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Monday, September 5, 2011

Too much love may corrupt your child.

Ron and I had a wonderful evening together.  I fixed coconut cream pudding, coffee and we watched TV.  It's always nice being with Ron. 

We both were challenged by an old 1962 movie, The Miracle Worker.  It won two Oscars and 17 other awards and nominations.  It's a fantastic movie about Helen Keller and her teacher Annie Sullivan.  For those of you that don't know the story of Helen Keller, at 19 months she suffered "an acute congestion of the stomach and brain (probably scarlet fever) which left her deaf and blind.

Losing her hearing at such a young age kept her from doing more than making guttural sounds.  After Alexander Graham Bell suggested that her parents contact the Perkins Institute for the Blind, Annie Sullivan was sent to be her tutor.  Annie found her in a terrible state.  At age 9 she was a spoiled wreck.  She ate off every one's plate, pitched temper tantrums and had no respect for anyone or their possessions.  Annie fought to teach Helen outward discipline so she could also teach her the discipline needed in order to learn. 
I sat on the edge of my seat when Annie Sullivan was talking to the parents and said, "Mrs. Keller, I don't think Helen's greatest handicap is deafness or blindness. I think it's your love and pity. All these years you've felt so sorry for her you've kept her like a pet. Well, even a dog you housebreak."   

And later.... "Pity for this tyrant? Is there anything she wants she doesn't get? I'll tell you what I pity... that the sun won't rise and set for her all her life, and every day you're telling her it will. What you and your pity do will destroy her, Captain Keller."

To be fair, my mother has often said..."I guess I just love you too much."  We all understand the great love parents have for their children.  It's that love that carries us through the most difficult times.  But...when that love only gives out and never teaches the child to also give - love then becomes a method of corruption.  Real love will search for the "best" ways to help a child succeed.  Yes, we protect them from harm -but we refuse to protect them from life.  Parents who want the "best" for their child will fight for the right of the child to learn, to be unselfish, to have the discipline to achieve.  Without fighting for those rights for your child --- you condemn them to a life of overindulgence, depression, loneliness and pain.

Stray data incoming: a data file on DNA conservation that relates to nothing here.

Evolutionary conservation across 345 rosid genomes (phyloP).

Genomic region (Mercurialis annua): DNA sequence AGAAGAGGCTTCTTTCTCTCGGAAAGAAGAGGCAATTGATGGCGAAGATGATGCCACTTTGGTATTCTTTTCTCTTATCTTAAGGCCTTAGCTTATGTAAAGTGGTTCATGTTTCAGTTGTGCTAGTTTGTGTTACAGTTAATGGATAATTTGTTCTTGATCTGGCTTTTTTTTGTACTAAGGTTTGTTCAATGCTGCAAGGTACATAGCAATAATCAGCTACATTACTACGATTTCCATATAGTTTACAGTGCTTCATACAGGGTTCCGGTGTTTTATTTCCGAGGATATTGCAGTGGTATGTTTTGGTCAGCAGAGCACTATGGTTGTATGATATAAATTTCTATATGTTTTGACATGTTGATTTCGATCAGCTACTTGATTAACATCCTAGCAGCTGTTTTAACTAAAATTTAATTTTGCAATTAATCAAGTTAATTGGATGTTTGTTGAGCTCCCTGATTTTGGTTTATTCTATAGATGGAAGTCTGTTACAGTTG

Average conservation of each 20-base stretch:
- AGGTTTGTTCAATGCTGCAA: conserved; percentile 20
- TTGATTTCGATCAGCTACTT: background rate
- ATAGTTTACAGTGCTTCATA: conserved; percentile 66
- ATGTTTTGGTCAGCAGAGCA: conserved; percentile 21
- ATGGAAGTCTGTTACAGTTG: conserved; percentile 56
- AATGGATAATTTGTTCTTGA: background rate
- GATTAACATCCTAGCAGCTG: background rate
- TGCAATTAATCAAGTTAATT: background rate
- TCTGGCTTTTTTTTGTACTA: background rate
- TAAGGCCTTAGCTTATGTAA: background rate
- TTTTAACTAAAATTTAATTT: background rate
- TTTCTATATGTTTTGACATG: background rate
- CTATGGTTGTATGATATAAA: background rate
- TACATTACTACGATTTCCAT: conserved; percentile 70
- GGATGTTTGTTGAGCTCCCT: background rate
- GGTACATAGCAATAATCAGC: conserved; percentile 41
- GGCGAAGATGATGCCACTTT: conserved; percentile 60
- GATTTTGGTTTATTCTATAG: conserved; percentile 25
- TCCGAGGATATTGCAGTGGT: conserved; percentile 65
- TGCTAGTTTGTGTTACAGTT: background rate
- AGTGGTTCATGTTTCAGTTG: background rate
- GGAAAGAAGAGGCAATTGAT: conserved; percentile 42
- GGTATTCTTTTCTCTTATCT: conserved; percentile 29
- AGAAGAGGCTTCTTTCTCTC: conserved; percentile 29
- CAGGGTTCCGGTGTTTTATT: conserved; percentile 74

After convincing them that she needed two weeks in a nearby cabin - alone with Helen, she was able to break the spoiled nature and help Helen see what discipline would do for her life.  At one point James, Helen's brother was talking to Annie at the cabin window.  Tears came to my eyes when he said... 
 
"Sooner or later we all give up, don't we?"  (He was trying to convince Annie to give up on Helen.)
 
Annie:  "Maybe you all do, but it's my idea of the original sin."
 
James:  "What is?"
 
Annie:  "Giving Up!"
 
 
Annie saw something in Helen that she felt was worth fighting for.  She saw her potential if only she could get through to her.  Annie believed in Helen when her parents didn't.  Her parents only saw Helen as a deformed child, a weakling, a child to be pitied.  Imagine what Helen's life would have been like if Annie hadn't believed in her.

I see this problem all the time.  Parents, teachers, governments, philosophies....everyone wanting to look like a saint and touting "I care"..."I love them so much".  They build elaborate philosophies or programs that give, give, give and ask for nothing in return.  They feed or give to people until they are lazy, overweight, weak, spoiled individuals who don't have a clue about how to have a successful life.  In their warped minds being rich or having everything they want equals some sort of life. 

As we celebrate Labor Day today, I hope someone will join me on the stage and be proud of the entrepreneur, the hard worker, the intelligent, the strict mom and the overachiever!  I'm sick to death of promoting the lazy, spoiled, overindulgent.  It doesn't matter if it's a reality so called star or if it's a lazy person who is capable of work but chooses to take welfare instead.  I don't care if it's a wealthy star or a single mom -if they require nothing of their child - it's wrong.  Like Annie Sullivan, I believe the spoiled life is torturous and as far as I'm concerned it's the worse form of child abuse!